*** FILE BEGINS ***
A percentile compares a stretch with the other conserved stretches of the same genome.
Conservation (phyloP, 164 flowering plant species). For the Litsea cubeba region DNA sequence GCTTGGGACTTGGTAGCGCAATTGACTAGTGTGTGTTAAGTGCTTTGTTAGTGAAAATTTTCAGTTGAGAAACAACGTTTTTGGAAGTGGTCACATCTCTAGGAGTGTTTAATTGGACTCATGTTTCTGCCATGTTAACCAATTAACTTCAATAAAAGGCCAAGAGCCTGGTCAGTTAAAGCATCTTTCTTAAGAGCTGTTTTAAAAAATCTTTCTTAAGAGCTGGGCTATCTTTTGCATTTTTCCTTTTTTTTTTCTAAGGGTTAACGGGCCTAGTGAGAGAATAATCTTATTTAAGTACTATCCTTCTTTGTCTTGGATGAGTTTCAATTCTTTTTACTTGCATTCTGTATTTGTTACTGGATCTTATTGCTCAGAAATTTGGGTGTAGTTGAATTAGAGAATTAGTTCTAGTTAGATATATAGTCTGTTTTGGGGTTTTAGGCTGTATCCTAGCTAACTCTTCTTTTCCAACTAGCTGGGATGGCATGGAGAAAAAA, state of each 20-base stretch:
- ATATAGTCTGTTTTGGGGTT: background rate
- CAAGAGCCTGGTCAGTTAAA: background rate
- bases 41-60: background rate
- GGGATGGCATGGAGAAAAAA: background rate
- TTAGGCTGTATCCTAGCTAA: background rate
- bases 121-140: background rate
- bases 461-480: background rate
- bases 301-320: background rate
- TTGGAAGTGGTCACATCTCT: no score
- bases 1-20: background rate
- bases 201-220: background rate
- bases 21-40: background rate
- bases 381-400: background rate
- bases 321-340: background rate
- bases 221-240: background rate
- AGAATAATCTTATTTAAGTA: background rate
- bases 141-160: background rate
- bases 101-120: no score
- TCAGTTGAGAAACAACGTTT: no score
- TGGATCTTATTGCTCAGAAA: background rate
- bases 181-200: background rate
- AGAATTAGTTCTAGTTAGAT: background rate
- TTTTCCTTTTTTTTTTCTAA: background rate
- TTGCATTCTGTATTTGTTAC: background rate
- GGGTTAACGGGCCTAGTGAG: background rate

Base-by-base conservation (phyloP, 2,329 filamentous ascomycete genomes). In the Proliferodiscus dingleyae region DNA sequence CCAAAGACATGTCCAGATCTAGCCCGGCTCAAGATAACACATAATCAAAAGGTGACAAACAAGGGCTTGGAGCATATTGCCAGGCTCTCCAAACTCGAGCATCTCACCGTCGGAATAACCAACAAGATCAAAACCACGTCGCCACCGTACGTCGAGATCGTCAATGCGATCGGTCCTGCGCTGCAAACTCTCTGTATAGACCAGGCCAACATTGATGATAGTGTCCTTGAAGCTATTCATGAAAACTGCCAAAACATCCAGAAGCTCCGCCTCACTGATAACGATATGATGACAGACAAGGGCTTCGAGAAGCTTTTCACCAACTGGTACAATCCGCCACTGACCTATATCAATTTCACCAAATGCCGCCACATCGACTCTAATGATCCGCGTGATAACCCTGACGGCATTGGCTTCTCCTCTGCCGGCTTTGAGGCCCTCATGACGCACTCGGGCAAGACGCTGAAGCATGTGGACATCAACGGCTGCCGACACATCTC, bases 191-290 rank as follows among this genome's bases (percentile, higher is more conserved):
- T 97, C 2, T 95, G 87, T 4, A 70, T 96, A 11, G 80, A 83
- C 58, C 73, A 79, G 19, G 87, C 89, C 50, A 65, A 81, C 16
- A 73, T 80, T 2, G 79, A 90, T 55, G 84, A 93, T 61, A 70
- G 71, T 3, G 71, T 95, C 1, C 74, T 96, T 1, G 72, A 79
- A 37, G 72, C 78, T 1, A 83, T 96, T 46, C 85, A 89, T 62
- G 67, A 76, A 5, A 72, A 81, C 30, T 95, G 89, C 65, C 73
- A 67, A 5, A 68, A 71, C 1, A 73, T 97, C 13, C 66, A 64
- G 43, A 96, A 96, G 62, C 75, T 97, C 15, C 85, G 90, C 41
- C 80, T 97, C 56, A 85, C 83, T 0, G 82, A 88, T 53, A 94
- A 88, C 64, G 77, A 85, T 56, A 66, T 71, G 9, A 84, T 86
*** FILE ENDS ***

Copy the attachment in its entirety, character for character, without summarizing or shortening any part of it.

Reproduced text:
A percentile compares a stretch with the other conserved stretches of the same genome.
Conservation (phyloP, 164 flowering plant species). For the Litsea cubeba region DNA sequence GCTTGGGACTTGGTAGCGCAATTGACTAGTGTGTGTTAAGTGCTTTGTTAGTGAAAATTTTCAGTTGAGAAACAACGTTTTTGGAAGTGGTCACATCTCTAGGAGTGTTTAATTGGACTCATGTTTCTGCCATGTTAACCAATTAACTTCAATAAAAGGCCAAGAGCCTGGTCAGTTAAAGCATCTTTCTTAAGAGCTGTTTTAAAAAATCTTTCTTAAGAGCTGGGCTATCTTTTGCATTTTTCCTTTTTTTTTTCTAAGGGTTAACGGGCCTAGTGAGAGAATAATCTTATTTAAGTACTATCCTTCTTTGTCTTGGATGAGTTTCAATTCTTTTTACTTGCATTCTGTATTTGTTACTGGATCTTATTGCTCAGAAATTTGGGTGTAGTTGAATTAGAGAATTAGTTCTAGTTAGATATATAGTCTGTTTTGGGGTTTTAGGCTGTATCCTAGCTAACTCTTCTTTTCCAACTAGCTGGGATGGCATGGAGAAAAAA, state of each 20-base stretch:
- ATATAGTCTGTTTTGGGGTT: background rate
- CAAGAGCCTGGTCAGTTAAA: background rate
- bases 41-60: background rate
- GGGATGGCATGGAGAAAAAA: background rate
- TTAGGCTGTATCCTAGCTAA: background rate
- bases 121-140: background rate
- bases 461-480: background rate
- bases 301-320: background rate
- TTGGAAGTGGTCACATCTCT: no score
- bases 1-20: background rate
- bases 201-220: background rate
- bases 21-40: background rate
- bases 381-400: background rate
- bases 321-340: background rate
- bases 221-240: background rate
- AGAATAATCTTATTTAAGTA: background rate
- bases 141-160: background rate
- bases 101-120: no score
- TCAGTTGAGAAACAACGTTT: no score
- TGGATCTTATTGCTCAGAAA: background rate
- bases 181-200: background rate
- AGAATTAGTTCTAGTTAGAT: background rate
- TTTTCCTTTTTTTTTTCTAA: background rate
- TTGCATTCTGTATTTGTTAC: background rate
- GGGTTAACGGGCCTAGTGAG: background rate

Base-by-base conservation (phyloP, 2,329 filamentous ascomycete genomes). In the Proliferodiscus dingleyae region DNA sequence CCAAAGACATGTCCAGATCTAGCCCGGCTCAAGATAACACATAATCAAAAGGTGACAAACAAGGGCTTGGAGCATATTGCCAGGCTCTCCAAACTCGAGCATCTCACCGTCGGAATAACCAACAAGATCAAAACCACGTCGCCACCGTACGTCGAGATCGTCAATGCGATCGGTCCTGCGCTGCAAACTCTCTGTATAGACCAGGCCAACATTGATGATAGTGTCCTTGAAGCTATTCATGAAAACTGCCAAAACATCCAGAAGCTCCGCCTCACTGATAACGATATGATGACAGACAAGGGCTTCGAGAAGCTTTTCACCAACTGGTACAATCCGCCACTGACCTATATCAATTTCACCAAATGCCGCCACATCGACTCTAATGATCCGCGTGATAACCCTGACGGCATTGGCTTCTCCTCTGCCGGCTTTGAGGCCCTCATGACGCACTCGGGCAAGACGCTGAAGCATGTGGACATCAACGGCTGCCGACACATCTC, bases 191-290 rank as follows among this genome's bases (percentile, higher is more conserved):
- T 97, C 2, T 95, G 87, T 4, A 70, T 96, A 11, G 80, A 83
- C 58, C 73, A 79, G 19, G 87, C 89, C 50, A 65, A 81, C 16
- A 73, T 80, T 2, G 79, A 90, T 55, G 84, A 93, T 61, A 70
- G 71, T 3, G 71, T 95, C 1, C 74, T 96, T 1, G 72, A 79
- A 37, G 72, C 78, T 1, A 83, T 96, T 46, C 85, A 89, T 62
- G 67, A 76, A 5, A 72, A 81, C 30, T 95, G 89, C 65, C 73
- A 67, A 5, A 68, A 71, C 1, A 73, T 97, C 13, C 66, A 64
- G 43, A 96, A 96, G 62, C 75, T 97, C 15, C 85, G 90, C 41
- C 80, T 97, C 56, A 85, C 83, T 0, G 82, A 88, T 53, A 94
- A 88, C 64, G 77, A 85, T 56, A 66, T 71, G 9, A 84, T 86